From the Hudson to the Yalu

West Point '49 in the Korean War

978-0-89096-554-2 Cloth
6 x 9 x 0 in
296 pp. 25 b&w photos., 10 maps.
Pub Date: 12/01/1993


  • Cloth $29.50 s
They entered West Point shortly before the end of World War II. Four years later the class of USMA ‘49 graduated amid peacetime military cutbacks and national complacency. A year later these young officers were plunged into a cruel and unexpected war and were forced to compensate, by valor and leadership, for the nation’s unpreparedness. Some called it a U.N. Police Action, but to the 2nd lieutenants fighting as platoon leaders, forward observers, and jet pilots, it was war to the fullest.

Men of ‘49 served along the Naktong Perimeter, landed at Inchon, flew combat missions against Chinese MiG’s, and fought the war of maneuver, and of stalemate, from Pusan to the Yalu. They fought well—some to their death. These are their individual stories, based on the ‘49ers’ own firsthand accounts, of what it was like to enter combat, as one said “green as grass,” and suddenly face life-and-death responsibility for American troops entrusted to their care. It is the story of men such as Sam Coursen, awarded the Medal of Honor for rescuing a wounded comrade at the cost of his own life; of Ranger hero Ralph Puckett, fighting off the initial Chinese onslaught; of D. D. Overton, becoming an ace as he scores his fifth aerial victory; or of Herb Marshburn, dying heroically as he leads men trying to escape a Chinese trap.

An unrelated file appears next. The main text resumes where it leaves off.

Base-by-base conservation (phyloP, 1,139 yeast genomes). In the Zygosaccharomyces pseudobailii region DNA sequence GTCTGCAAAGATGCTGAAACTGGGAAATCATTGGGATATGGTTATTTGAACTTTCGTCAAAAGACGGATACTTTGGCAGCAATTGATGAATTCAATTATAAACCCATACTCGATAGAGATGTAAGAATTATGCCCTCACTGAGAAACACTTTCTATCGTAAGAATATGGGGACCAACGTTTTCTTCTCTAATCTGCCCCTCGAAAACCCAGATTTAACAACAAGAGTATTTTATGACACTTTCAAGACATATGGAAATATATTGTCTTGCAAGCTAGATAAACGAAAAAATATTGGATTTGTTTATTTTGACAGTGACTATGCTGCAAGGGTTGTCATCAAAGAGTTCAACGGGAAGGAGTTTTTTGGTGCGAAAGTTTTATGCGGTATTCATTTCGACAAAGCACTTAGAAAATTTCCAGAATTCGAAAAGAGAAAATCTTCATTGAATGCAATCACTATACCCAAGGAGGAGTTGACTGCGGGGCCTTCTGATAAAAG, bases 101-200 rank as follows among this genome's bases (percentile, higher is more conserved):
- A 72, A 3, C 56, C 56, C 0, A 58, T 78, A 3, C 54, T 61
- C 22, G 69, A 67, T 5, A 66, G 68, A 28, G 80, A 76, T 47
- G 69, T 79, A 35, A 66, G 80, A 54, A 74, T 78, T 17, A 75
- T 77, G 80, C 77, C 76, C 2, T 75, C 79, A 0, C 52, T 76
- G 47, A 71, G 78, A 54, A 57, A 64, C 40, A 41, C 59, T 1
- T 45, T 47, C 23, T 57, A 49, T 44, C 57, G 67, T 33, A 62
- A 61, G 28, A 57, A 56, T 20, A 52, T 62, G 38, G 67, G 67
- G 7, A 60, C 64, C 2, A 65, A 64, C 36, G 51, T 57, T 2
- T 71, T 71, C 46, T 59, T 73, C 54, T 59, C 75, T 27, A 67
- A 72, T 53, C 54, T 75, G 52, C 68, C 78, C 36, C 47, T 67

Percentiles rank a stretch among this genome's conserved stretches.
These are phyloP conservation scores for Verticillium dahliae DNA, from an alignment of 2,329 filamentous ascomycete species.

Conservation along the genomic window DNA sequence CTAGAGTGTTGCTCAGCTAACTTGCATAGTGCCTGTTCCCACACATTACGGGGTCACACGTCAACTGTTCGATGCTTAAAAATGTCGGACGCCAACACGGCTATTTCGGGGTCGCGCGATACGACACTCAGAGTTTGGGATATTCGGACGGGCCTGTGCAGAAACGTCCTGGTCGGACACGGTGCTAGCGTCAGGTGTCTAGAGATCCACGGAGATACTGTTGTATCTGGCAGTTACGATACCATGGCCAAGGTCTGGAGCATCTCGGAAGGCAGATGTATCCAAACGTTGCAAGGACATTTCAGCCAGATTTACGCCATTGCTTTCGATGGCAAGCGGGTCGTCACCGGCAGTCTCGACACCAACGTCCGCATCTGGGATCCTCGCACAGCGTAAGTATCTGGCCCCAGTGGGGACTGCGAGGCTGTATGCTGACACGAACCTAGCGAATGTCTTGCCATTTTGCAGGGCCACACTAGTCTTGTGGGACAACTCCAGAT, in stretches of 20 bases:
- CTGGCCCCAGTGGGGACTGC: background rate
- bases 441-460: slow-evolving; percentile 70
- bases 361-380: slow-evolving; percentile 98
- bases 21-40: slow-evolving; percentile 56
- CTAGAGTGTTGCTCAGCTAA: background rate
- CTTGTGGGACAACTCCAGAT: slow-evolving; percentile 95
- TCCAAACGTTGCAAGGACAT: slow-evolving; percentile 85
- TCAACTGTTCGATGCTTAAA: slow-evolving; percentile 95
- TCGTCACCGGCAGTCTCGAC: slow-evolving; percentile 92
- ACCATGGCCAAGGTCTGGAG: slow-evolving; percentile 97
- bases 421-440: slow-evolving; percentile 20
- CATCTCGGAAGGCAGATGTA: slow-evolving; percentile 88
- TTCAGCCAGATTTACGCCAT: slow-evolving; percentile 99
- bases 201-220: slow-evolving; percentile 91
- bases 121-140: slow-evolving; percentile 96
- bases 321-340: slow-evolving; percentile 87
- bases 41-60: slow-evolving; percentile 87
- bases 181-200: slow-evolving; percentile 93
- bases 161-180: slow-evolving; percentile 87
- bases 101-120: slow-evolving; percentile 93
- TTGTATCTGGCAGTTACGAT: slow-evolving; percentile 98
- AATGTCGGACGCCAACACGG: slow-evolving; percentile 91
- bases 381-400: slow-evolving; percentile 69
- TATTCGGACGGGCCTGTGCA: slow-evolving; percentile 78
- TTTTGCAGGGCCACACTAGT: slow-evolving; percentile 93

The author, who went to Korea as an armored officer but wound up leading an infantry platoon, uses his own story as a narrative framework for this chronicle of the Korean War years. He brings the big picture to life by means of vivid stories of that “forgotten war,” told by men who knew it face-to-face at the junior officer level.

Williams-Ford Texas A&M University Military History Series

Published by Texas A&M University Press